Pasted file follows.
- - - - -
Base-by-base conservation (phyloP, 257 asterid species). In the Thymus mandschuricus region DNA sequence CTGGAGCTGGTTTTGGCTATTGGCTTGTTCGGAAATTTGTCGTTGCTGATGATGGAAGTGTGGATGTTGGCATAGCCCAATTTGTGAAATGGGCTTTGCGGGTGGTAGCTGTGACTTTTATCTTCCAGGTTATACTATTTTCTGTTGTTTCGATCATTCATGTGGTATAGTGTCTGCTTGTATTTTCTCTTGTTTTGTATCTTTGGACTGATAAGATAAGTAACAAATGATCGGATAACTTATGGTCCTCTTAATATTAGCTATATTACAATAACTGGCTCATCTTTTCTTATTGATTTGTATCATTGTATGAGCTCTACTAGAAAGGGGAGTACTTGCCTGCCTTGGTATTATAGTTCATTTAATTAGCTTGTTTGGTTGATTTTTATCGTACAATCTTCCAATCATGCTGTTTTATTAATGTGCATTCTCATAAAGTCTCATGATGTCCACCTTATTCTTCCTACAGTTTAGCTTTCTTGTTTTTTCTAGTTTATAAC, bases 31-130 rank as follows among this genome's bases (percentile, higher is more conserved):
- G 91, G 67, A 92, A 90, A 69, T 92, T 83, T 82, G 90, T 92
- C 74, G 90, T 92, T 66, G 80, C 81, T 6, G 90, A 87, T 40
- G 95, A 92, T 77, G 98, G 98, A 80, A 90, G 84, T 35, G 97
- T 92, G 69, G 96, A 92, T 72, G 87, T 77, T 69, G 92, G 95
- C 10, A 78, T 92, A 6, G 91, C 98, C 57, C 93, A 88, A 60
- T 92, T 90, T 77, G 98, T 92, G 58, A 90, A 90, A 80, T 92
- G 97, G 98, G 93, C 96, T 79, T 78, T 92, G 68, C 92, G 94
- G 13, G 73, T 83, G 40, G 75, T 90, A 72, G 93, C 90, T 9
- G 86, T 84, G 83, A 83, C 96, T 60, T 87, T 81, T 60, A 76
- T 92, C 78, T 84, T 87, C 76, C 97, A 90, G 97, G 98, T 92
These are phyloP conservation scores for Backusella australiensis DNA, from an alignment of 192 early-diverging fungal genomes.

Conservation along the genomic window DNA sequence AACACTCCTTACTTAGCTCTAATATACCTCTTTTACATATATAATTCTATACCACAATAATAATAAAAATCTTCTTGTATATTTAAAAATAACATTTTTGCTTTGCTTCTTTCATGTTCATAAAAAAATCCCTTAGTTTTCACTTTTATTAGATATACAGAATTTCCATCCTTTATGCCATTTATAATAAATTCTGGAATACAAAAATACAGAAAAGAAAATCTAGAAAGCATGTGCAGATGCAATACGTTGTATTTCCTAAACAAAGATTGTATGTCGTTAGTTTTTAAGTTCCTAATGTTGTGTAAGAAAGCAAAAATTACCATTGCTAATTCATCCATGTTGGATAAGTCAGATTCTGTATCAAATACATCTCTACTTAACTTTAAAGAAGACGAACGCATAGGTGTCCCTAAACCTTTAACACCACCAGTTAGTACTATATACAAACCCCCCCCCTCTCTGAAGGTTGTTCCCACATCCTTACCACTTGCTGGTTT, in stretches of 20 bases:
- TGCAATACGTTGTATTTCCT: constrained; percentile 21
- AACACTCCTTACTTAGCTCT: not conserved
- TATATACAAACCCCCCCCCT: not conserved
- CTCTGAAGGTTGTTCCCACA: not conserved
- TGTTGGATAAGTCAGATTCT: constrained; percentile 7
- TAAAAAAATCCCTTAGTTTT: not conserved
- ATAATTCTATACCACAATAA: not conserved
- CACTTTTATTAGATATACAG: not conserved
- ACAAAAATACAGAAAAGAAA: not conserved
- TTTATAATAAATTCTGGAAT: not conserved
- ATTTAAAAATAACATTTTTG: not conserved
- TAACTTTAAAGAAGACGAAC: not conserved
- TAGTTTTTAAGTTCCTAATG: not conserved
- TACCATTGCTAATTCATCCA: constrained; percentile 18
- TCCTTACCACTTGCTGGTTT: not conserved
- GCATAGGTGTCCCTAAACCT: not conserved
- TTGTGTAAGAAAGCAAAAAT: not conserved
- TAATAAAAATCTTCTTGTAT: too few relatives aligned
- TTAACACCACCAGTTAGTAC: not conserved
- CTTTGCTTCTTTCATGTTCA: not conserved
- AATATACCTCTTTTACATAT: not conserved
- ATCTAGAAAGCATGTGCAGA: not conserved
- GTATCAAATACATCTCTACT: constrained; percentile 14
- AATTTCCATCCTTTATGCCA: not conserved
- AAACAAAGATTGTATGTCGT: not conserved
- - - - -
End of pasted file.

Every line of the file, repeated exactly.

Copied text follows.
Base-by-base conservation (phyloP, 257 asterid species). In the Thymus mandschuricus region DNA sequence CTGGAGCTGGTTTTGGCTATTGGCTTGTTCGGAAATTTGTCGTTGCTGATGATGGAAGTGTGGATGTTGGCATAGCCCAATTTGTGAAATGGGCTTTGCGGGTGGTAGCTGTGACTTTTATCTTCCAGGTTATACTATTTTCTGTTGTTTCGATCATTCATGTGGTATAGTGTCTGCTTGTATTTTCTCTTGTTTTGTATCTTTGGACTGATAAGATAAGTAACAAATGATCGGATAACTTATGGTCCTCTTAATATTAGCTATATTACAATAACTGGCTCATCTTTTCTTATTGATTTGTATCATTGTATGAGCTCTACTAGAAAGGGGAGTACTTGCCTGCCTTGGTATTATAGTTCATTTAATTAGCTTGTTTGGTTGATTTTTATCGTACAATCTTCCAATCATGCTGTTTTATTAATGTGCATTCTCATAAAGTCTCATGATGTCCACCTTATTCTTCCTACAGTTTAGCTTTCTTGTTTTTTCTAGTTTATAAC, bases 31-130 rank as follows among this genome's bases (percentile, higher is more conserved):
- G 91, G 67, A 92, A 90, A 69, T 92, T 83, T 82, G 90, T 92
- C 74, G 90, T 92, T 66, G 80, C 81, T 6, G 90, A 87, T 40
- G 95, A 92, T 77, G 98, G 98, A 80, A 90, G 84, T 35, G 97
- T 92, G 69, G 96, A 92, T 72, G 87, T 77, T 69, G 92, G 95
- C 10, A 78, T 92, A 6, G 91, C 98, C 57, C 93, A 88, A 60
- T 92, T 90, T 77, G 98, T 92, G 58, A 90, A 90, A 80, T 92
- G 97, G 98, G 93, C 96, T 79, T 78, T 92, G 68, C 92, G 94
- G 13, G 73, T 83, G 40, G 75, T 90, A 72, G 93, C 90, T 9
- G 86, T 84, G 83, A 83, C 96, T 60, T 87, T 81, T 60, A 76
- T 92, C 78, T 84, T 87, C 76, C 97, A 90, G 97, G 98, T 92
These are phyloP conservation scores for Backusella australiensis DNA, from an alignment of 192 early-diverging fungal genomes.

Conservation along the genomic window DNA sequence AACACTCCTTACTTAGCTCTAATATACCTCTTTTACATATATAATTCTATACCACAATAATAATAAAAATCTTCTTGTATATTTAAAAATAACATTTTTGCTTTGCTTCTTTCATGTTCATAAAAAAATCCCTTAGTTTTCACTTTTATTAGATATACAGAATTTCCATCCTTTATGCCATTTATAATAAATTCTGGAATACAAAAATACAGAAAAGAAAATCTAGAAAGCATGTGCAGATGCAATACGTTGTATTTCCTAAACAAAGATTGTATGTCGTTAGTTTTTAAGTTCCTAATGTTGTGTAAGAAAGCAAAAATTACCATTGCTAATTCATCCATGTTGGATAAGTCAGATTCTGTATCAAATACATCTCTACTTAACTTTAAAGAAGACGAACGCATAGGTGTCCCTAAACCTTTAACACCACCAGTTAGTACTATATACAAACCCCCCCCCTCTCTGAAGGTTGTTCCCACATCCTTACCACTTGCTGGTTT, in stretches of 20 bases:
- TGCAATACGTTGTATTTCCT: constrained; percentile 21
- AACACTCCTTACTTAGCTCT: not conserved
- TATATACAAACCCCCCCCCT: not conserved
- CTCTGAAGGTTGTTCCCACA: not conserved
- TGTTGGATAAGTCAGATTCT: constrained; percentile 7
- TAAAAAAATCCCTTAGTTTT: not conserved
- ATAATTCTATACCACAATAA: not conserved
- CACTTTTATTAGATATACAG: not conserved
- ACAAAAATACAGAAAAGAAA: not conserved
- TTTATAATAAATTCTGGAAT: not conserved
- ATTTAAAAATAACATTTTTG: not conserved
- TAACTTTAAAGAAGACGAAC: not conserved
- TAGTTTTTAAGTTCCTAATG: not conserved
- TACCATTGCTAATTCATCCA: constrained; percentile 18
- TCCTTACCACTTGCTGGTTT: not conserved
- GCATAGGTGTCCCTAAACCT: not conserved
- TTGTGTAAGAAAGCAAAAAT: not conserved
- TAATAAAAATCTTCTTGTAT: too few relatives aligned
- TTAACACCACCAGTTAGTAC: not conserved
- CTTTGCTTCTTTCATGTTCA: not conserved
- AATATACCTCTTTTACATAT: not conserved
- ATCTAGAAAGCATGTGCAGA: not conserved
- GTATCAAATACATCTCTACT: constrained; percentile 14
- AATTTCCATCCTTTATGCCA: not conserved
- AAACAAAGATTGTATGTCGT: not conserved